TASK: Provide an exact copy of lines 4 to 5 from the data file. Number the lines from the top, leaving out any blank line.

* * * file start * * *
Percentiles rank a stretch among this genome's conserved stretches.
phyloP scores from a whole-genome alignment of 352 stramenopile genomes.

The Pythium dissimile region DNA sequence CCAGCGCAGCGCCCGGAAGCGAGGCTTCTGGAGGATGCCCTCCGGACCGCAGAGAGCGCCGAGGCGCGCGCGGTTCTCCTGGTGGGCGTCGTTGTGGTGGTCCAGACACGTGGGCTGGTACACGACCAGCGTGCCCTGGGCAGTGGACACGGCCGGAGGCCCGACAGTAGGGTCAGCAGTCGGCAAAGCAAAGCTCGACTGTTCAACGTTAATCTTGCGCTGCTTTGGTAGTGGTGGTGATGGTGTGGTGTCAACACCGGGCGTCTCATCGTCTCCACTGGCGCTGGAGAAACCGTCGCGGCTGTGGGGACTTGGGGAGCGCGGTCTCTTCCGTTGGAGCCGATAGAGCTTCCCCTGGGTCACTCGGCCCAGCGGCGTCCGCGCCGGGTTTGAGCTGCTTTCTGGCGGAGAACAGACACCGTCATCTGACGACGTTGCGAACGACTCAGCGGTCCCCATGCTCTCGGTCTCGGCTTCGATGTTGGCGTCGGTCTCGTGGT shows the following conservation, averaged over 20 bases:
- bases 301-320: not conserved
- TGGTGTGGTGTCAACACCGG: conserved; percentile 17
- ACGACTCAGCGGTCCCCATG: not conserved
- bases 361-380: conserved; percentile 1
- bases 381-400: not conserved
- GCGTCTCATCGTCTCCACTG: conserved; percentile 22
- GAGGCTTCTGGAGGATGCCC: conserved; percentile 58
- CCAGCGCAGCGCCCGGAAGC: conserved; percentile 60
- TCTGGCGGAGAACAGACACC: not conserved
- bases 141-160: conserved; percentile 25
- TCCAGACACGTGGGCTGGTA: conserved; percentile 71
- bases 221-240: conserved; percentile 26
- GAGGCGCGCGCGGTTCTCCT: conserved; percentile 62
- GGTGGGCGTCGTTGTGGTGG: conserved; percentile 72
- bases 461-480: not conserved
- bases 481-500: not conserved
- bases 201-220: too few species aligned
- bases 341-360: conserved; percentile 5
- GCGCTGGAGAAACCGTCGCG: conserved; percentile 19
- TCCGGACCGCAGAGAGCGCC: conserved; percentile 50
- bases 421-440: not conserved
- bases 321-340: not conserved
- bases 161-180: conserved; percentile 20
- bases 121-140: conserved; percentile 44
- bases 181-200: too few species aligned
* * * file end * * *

- bases 301-320: not conserved
- TGGTGTGGTGTCAACACCGG: conserved; percentile 17